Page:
While Kito and I were in Arkansas for Christmas, we paid a visit to the new Crystal Bridges Museum of American Art in Bentonville. It contains numerous works--from the colonial era to the present--acquired by Walmart heiress Alice Walton, who evidently really likes 19th century landscape paintings. Those are nice and all, but I preferred the portraits by John Singleton Copley and Thomas Eakins and a sexy boxer painted by Marsden Hartley and a luminous moon by Arthur Dove and Richard Caton Woodville's 1848 War News from Mexico. And I'm delighted that they're all in northwest Arkansas.
The security guards were a bit overzealous for my taste, though. As in every art museum on earth, they're retirees and members of racial minorities. At Crystal Bridges, they enforce a strict 3-foot perimeter around every piece of art in the building, which presents a challenge for we myopic gallery-goers. I kept getting chided for leaning in too close. One guy even reprimanded me for brushing against a wall that had no discernible art affixed to it--not so much as a single Dan Flavin fluorescent tube. "Please don't touch any wall," he said, "even if it doesn't have art." I got the feeling that the museum's ideal guest would be one wearing a hazmat suit.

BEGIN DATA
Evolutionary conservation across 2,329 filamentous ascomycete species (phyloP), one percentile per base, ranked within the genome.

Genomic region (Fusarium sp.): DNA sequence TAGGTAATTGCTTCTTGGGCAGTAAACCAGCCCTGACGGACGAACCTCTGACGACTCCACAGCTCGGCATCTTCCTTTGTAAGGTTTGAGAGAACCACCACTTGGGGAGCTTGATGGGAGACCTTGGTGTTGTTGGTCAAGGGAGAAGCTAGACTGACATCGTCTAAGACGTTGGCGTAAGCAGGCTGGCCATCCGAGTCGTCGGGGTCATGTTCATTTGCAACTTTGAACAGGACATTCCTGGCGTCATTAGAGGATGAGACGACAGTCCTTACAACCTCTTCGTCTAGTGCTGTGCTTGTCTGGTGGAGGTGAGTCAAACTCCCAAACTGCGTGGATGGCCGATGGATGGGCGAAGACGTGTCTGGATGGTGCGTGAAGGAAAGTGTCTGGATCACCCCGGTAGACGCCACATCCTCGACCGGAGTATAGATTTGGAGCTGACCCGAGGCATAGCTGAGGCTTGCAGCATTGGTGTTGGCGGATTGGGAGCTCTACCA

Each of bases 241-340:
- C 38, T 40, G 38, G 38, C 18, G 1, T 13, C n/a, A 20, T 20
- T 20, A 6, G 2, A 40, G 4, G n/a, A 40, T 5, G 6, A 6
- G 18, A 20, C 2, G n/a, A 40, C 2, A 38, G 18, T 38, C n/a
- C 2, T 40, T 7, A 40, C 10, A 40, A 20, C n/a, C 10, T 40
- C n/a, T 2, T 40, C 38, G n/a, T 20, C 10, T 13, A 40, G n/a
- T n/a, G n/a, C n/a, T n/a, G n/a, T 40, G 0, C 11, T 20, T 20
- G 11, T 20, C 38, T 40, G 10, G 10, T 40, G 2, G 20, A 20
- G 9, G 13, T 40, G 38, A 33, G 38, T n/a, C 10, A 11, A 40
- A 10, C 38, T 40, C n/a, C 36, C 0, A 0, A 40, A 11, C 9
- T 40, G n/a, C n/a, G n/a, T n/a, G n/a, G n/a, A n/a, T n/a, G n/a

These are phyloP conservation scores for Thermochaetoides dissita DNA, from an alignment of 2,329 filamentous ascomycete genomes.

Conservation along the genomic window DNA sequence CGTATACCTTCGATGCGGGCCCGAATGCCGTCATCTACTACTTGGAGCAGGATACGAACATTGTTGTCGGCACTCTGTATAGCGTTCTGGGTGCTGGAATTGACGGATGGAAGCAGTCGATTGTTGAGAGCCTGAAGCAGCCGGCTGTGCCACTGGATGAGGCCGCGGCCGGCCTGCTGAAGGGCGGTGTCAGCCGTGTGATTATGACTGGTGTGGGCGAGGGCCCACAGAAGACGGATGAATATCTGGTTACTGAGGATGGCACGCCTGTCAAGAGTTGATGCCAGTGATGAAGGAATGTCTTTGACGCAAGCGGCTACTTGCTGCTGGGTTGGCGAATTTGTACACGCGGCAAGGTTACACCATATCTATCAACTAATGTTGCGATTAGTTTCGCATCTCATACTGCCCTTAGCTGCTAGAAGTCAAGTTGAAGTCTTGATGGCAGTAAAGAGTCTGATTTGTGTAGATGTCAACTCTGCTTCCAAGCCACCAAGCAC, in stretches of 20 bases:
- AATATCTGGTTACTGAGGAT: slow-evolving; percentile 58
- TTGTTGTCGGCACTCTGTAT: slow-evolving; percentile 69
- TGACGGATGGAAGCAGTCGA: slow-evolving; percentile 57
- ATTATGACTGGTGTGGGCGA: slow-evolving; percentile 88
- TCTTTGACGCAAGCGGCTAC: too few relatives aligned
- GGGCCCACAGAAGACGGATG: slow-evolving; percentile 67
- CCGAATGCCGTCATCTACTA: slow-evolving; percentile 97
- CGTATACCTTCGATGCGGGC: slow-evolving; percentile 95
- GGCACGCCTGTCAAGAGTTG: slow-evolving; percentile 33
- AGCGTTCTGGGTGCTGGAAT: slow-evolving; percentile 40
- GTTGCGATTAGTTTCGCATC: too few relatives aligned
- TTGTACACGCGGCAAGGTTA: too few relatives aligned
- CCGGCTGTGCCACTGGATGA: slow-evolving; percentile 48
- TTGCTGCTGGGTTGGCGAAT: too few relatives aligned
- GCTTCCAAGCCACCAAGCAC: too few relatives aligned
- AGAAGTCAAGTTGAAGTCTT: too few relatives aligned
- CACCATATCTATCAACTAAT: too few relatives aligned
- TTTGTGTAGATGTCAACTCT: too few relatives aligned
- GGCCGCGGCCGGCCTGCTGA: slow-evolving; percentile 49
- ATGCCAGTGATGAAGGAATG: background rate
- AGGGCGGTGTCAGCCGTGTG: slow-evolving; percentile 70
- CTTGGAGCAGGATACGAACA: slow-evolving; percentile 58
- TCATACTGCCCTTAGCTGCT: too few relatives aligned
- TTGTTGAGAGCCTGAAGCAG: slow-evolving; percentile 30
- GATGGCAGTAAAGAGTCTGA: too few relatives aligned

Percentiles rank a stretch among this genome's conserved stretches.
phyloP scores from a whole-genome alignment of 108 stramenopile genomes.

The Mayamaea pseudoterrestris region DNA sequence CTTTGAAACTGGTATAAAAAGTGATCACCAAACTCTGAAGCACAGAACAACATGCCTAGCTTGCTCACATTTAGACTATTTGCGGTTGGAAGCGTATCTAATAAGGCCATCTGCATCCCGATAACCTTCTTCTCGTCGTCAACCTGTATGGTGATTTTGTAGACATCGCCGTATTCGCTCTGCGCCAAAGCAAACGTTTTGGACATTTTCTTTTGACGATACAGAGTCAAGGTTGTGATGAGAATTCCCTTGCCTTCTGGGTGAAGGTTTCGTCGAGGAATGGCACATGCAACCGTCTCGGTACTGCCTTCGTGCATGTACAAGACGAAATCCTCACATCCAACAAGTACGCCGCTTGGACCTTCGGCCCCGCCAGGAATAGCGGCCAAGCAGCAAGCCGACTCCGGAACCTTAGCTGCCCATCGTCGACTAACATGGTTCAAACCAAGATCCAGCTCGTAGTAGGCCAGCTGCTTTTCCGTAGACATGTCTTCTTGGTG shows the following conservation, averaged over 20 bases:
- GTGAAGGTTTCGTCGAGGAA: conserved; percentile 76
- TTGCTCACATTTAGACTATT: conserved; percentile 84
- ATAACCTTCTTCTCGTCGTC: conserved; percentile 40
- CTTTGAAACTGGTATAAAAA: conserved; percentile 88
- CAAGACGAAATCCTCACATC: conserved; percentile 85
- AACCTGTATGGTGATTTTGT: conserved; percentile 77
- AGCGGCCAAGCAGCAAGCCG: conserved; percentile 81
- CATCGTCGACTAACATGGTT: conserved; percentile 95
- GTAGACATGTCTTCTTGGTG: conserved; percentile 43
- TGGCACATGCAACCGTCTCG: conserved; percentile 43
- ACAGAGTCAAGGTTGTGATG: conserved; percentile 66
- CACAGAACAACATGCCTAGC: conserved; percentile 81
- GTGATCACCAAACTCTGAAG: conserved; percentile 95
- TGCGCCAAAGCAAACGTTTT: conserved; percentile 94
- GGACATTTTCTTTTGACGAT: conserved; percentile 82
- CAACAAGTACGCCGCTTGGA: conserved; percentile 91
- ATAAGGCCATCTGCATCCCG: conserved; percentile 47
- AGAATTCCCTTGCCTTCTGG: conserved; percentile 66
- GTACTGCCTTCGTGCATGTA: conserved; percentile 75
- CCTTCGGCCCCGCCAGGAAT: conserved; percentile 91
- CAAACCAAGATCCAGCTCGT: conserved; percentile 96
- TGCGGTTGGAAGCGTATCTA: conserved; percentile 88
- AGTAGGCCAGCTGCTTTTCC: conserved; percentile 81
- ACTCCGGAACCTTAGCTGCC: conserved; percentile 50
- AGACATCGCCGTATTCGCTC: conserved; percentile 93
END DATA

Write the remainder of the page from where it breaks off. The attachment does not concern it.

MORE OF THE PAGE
Which is not to say the guards aren't helpful and informative. I heard one man stationed near Norman Rockwell's Rosie the Riveter repeatedly tell passersby that Rosie's muscular body was inspired by a painting done by "Michael d'Angelo."
I assume he's a relative of Beverly's.